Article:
Two web-based information texts can be provided to introduce the lesson, which will give students greater context associated with the issues of selecting the right tire.
Informational Text 1
Firestone tire recall article, available at:
Citation: O'Dell, J. (2000, August). Firestone still under pressure despite its tire recall. Los Angeles Times. Retrieved from:
Summary: The massive Bridgestone/Firestone recall in the wake of nearly 300 traffic accidents and 46 deaths linked to disintegrating tire treads failed Thursday to relieve pressure on the beleaguered tire maker and its automotive partner Ford Motor Co.
Discussion questions: What factors might be important to consider when designing a tire? What are some implications of poorly designed tires?
Informational Text 2
Airless tires for the military, available at: https://news.wisc.edu/uw-madison-engineers-help-resilient-technologies-reinvent-the-wheel/
Citation: Mattmiller, B. (July, 2008). Airless tire project may prove a lifesaver in military combat. College of Engineering, University of Wisconsin-Madison. Retrieved online from: https://news.wisc.edu/uw-madison-engineers-help-resilient-technologies-reinvent-the-wheel/
Summary: A startup company in Madison, Wisconsin is exploring how to develop tires that can withstand the extreme conditions of military combat zones.
Discussion questions: What are some different needs that clients might have with regards to choosing tires? What are some possible advantages and disadvantages of airless tires?
- What are strengths and weaknesses of each type of tire?
- If the situation were slightly different, would your tire type need to change?
- Who has a different strategy or procedure?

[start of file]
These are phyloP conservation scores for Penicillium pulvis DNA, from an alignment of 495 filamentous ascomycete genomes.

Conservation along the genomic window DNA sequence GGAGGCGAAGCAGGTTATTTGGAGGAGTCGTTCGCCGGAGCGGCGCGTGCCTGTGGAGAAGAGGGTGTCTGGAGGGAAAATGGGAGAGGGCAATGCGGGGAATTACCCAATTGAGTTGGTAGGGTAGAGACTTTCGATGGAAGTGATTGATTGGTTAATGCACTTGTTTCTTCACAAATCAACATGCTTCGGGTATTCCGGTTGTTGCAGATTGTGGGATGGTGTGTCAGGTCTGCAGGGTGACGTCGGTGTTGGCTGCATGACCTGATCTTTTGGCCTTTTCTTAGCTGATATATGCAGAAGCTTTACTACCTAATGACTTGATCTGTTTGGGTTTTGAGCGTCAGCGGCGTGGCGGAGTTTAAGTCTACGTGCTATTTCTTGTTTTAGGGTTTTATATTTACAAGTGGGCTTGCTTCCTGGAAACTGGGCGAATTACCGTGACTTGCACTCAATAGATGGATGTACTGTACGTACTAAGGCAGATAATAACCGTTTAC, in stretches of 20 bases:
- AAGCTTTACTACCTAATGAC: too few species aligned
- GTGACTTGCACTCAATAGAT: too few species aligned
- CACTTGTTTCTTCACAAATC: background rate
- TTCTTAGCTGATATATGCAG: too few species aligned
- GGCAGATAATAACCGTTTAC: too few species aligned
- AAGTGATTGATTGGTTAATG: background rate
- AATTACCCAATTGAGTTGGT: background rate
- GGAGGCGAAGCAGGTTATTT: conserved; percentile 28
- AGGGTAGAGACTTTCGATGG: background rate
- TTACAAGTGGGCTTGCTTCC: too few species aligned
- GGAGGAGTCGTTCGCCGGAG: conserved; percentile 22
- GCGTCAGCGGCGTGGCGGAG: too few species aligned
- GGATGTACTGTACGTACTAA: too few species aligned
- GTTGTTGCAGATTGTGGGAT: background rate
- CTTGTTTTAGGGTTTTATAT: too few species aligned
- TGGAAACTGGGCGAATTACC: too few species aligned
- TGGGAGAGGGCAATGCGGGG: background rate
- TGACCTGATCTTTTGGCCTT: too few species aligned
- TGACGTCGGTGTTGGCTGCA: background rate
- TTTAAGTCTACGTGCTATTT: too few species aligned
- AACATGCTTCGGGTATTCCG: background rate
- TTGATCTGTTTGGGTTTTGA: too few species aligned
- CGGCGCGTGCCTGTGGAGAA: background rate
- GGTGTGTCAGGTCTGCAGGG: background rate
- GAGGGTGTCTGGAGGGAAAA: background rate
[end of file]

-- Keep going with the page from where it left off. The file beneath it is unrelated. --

- How is your strategy similar or different from other teams?
- Do you agree or disagree with your classmates' ideas? Why or why not?
- Are there other constraints we are not considering?
Reading Passage 1
Dear engineering team,
Our company, "Tires 'R' Us", is responsible for equipping the United States military with custom-made vehicles to fit many different uses and terrains. The military has recently requested a tire from us to go on a vehicle that is capable of driving on regular paved roads and also on rough off-road terrain. We need your team to develop a procedure to select the best tire materials given the military's needs. Please provide us with a letter that ranks your choices of tire materials from most to least desirable and describe your procedure in detail. We are only interested in the following sizes: three values for the Section Width, which are 200, 265, and 330; two values for the Aspect Ratio, which are 45% and 88%. Be sure to include the total cost of material for each tire.
"Tires 'R' Us" President
What is the problem? (need a tire for both on and off road terrain)
Who is the client in this problem? (Pat Smith at Tires R Us)
Who are the customers that the letter is referring to? (the military)
What does the client need? (a procedure to select the best tire materials given the military's needs)
What do the customers need? (a tire for both on and off road terrain for military use)